Snow forces changes to Alpine training at Whistler
February 10, 2010
WHISTLER, British Columbia – With a series of storm fronts rolling in off the Pacific, Vancouver Games men’s Alpine race officials pushed up the start of the first downhill training session on Wednesday in a bid to ensure this weekend’s opening race starts on schedule.
Team captains were formally informed of the decision by FIS race director Guenther Hujara on Tuesday after learning that as much eight inches of snow could fall at Whistler over the next three days. The training session will begin at 10:30 a.m. – up from 11:45 a.m. – because snow and fog are expected to limit visibility on the mountain early in the afternoon.
“You heard the weather report, and that’s why we discussed already what we could do earlier in the day,” Hujara said.
The weather is supposed to get worse, possibly wiping out training sessions on Thursday and Friday. The men’s downhill is scheduled for Saturday, a day after the games open.
Under Olympic rules, skiers must complete one test run before a competition can proceed.
The forecast, however, doesn’t look good for the weekend, as rain and snow are both projected to continue through Sunday.
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Mother Nature has dominated the conversation in the weeks leading up to the Olympics. While there might be too much snow in Whistler, there hasn’t been enough down south at Cypress Mountain, where freestyle skiing and snowboarding events will be held on the slopes overlooking Vancouver.
In examining the Dave Murray course at Whistler on Tuesday, Hujara described it to be in near perfect shape.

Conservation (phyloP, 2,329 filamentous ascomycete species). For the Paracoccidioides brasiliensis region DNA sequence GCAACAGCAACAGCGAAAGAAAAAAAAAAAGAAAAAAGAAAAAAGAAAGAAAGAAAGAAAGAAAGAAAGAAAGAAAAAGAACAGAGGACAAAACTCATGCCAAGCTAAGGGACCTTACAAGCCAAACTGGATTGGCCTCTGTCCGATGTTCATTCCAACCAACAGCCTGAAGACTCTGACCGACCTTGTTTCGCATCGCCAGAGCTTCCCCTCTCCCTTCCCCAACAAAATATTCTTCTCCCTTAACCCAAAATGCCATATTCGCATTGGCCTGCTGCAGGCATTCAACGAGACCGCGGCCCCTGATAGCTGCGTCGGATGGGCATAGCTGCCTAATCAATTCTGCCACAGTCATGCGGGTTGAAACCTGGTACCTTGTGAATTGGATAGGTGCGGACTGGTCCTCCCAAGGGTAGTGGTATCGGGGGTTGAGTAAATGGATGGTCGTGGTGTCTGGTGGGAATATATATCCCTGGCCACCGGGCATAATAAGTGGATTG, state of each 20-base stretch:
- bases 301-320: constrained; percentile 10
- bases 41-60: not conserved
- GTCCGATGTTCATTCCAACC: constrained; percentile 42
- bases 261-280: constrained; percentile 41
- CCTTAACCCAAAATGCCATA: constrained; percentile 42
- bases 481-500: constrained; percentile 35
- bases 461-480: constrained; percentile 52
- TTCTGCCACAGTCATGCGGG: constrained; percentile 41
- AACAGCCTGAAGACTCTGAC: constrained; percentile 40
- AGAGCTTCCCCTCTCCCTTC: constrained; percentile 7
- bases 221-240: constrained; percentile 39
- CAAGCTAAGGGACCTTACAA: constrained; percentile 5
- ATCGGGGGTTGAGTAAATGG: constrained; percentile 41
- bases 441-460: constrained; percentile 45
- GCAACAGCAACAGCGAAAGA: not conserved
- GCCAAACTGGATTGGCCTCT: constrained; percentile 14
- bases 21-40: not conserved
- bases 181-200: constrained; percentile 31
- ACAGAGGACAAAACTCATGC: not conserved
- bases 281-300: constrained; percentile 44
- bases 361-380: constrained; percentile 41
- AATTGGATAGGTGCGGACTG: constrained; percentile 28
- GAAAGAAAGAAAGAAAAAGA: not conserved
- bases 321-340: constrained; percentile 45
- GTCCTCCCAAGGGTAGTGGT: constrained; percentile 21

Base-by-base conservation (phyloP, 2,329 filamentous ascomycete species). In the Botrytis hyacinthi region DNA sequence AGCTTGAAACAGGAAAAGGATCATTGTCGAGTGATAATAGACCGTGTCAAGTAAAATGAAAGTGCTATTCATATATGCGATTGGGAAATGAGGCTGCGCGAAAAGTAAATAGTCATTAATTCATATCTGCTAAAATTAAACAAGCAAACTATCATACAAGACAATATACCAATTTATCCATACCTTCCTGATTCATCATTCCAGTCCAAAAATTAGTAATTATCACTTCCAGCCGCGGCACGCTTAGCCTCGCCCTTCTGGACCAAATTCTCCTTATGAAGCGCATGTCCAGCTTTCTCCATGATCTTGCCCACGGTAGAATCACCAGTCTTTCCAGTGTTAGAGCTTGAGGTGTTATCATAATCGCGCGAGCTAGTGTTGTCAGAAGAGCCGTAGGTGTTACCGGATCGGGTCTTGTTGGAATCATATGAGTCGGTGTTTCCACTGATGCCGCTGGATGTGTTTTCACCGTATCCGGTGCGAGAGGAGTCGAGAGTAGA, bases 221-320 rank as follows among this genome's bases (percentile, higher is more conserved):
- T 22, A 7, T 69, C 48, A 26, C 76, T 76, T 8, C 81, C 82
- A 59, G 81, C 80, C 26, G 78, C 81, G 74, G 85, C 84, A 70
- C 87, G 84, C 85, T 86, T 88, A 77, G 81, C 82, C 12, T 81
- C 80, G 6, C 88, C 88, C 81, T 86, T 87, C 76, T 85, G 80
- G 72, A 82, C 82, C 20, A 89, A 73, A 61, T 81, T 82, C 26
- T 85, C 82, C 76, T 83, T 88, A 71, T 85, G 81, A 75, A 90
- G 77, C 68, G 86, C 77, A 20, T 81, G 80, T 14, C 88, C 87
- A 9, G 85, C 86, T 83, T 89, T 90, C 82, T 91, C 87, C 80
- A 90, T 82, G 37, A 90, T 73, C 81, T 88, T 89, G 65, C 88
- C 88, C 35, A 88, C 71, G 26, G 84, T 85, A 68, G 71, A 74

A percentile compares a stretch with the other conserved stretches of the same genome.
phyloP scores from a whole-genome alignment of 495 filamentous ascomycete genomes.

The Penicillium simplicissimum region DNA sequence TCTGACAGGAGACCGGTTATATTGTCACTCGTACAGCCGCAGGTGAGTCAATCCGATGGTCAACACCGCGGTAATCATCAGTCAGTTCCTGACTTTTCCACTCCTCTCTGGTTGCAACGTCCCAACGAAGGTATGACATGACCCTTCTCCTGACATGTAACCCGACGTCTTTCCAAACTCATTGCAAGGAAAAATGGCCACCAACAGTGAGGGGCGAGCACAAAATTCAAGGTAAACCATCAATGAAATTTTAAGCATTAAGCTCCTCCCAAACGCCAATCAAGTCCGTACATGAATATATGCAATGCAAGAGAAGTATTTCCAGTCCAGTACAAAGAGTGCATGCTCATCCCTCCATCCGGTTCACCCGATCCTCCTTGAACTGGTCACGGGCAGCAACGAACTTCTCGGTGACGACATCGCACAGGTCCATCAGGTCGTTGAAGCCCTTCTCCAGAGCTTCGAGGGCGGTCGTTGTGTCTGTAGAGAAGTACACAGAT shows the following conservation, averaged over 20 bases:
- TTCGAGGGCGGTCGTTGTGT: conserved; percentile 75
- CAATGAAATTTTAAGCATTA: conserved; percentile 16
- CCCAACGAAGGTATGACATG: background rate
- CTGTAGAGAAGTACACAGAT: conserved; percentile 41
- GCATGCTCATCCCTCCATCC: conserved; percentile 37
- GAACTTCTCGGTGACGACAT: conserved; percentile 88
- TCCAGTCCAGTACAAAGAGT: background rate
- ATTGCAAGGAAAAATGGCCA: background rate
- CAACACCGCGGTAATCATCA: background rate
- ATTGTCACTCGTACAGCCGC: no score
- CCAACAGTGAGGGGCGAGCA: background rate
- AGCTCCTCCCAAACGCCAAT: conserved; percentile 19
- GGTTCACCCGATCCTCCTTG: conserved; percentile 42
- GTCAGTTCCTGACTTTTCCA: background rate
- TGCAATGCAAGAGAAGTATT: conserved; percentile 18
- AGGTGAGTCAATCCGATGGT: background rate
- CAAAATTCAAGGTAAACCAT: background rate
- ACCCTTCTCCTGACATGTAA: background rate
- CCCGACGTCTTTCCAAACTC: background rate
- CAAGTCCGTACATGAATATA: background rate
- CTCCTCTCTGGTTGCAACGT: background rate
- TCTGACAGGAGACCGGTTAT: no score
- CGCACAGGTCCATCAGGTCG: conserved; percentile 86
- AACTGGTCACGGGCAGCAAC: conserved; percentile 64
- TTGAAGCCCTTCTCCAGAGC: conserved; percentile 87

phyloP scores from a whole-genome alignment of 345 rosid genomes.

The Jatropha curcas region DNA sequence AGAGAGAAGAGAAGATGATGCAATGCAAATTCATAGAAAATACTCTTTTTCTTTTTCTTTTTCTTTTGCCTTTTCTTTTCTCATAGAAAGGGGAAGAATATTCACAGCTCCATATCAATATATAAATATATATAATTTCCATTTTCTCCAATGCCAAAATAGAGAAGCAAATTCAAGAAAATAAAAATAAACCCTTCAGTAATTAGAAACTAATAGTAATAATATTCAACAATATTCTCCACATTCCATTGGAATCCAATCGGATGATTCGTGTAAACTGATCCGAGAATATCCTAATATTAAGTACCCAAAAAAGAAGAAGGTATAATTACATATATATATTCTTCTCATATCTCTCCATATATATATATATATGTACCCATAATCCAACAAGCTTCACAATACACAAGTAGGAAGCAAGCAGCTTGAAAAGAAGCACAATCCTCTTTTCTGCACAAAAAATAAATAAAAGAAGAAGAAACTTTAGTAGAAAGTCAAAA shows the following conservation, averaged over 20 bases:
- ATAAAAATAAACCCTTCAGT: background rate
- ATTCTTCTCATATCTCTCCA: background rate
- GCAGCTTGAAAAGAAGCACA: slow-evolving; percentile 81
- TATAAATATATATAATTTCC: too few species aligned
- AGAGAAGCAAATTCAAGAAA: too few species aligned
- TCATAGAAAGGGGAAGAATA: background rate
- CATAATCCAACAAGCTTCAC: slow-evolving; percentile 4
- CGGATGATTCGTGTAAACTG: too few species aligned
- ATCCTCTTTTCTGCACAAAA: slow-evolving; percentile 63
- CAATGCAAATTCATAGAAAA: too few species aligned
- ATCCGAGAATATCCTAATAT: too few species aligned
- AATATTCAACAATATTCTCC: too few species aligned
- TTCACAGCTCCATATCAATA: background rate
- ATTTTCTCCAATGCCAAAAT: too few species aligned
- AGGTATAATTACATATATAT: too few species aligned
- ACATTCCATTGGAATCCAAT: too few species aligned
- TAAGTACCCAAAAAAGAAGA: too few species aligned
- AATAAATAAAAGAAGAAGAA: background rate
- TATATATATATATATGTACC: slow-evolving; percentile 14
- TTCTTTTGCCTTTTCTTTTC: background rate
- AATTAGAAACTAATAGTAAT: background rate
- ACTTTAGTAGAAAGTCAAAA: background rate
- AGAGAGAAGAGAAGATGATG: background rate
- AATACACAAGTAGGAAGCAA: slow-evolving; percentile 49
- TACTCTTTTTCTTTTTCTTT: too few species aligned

Race officials have been careful in preparing the course over the past month, including injecting the men’s run with water to harden the surface. Such a practice allows a course to better withstand warm weather and rain, and is not uncommon in international competition.
Critics, however, say courses injected with water can cause more skiers to fall. Lindsey Vonn fell during a giant slalom on such a course in Austria in December, leaving her arm in a sling.
FIS assistant race director Mike Kertesz said the injections have been done over the past month. The women’s downhill will be raced on Whistler’s Franz’s course, which has not been injected.
Having one downhill training run favors the Canadians, a team that’s trained extensively at Whistler and features two members, Manuel Osborne-Paradis and Robbie Dixon, who grew up skiing on the mountain. Osborne-Paradis, ranked fourth in the World Cup standings, is considered a favorite to win the downhill.
Canadian men’s coach Paul Kristofic expressed confidence his team will be ready.
“The weather’s not going to be an issue for us. We’ve had plenty of runs down this course,” Kristofic said. “The guys are pretty comfortable to let it rip at any moment. So one training run suits us just fine.”
U.S. men’s coach Sasha Rearick has four starting positions available for the downhill, two of which are locked up by Bode Miller and Andrew Weibrecht. Rearick said he’ll consider numerous factors – including training run performances – to determine who will fill the final two spots.
He all but ruled out Ted Ligety from competing in the downhill. Ligety, however, will train to prepare for the super G.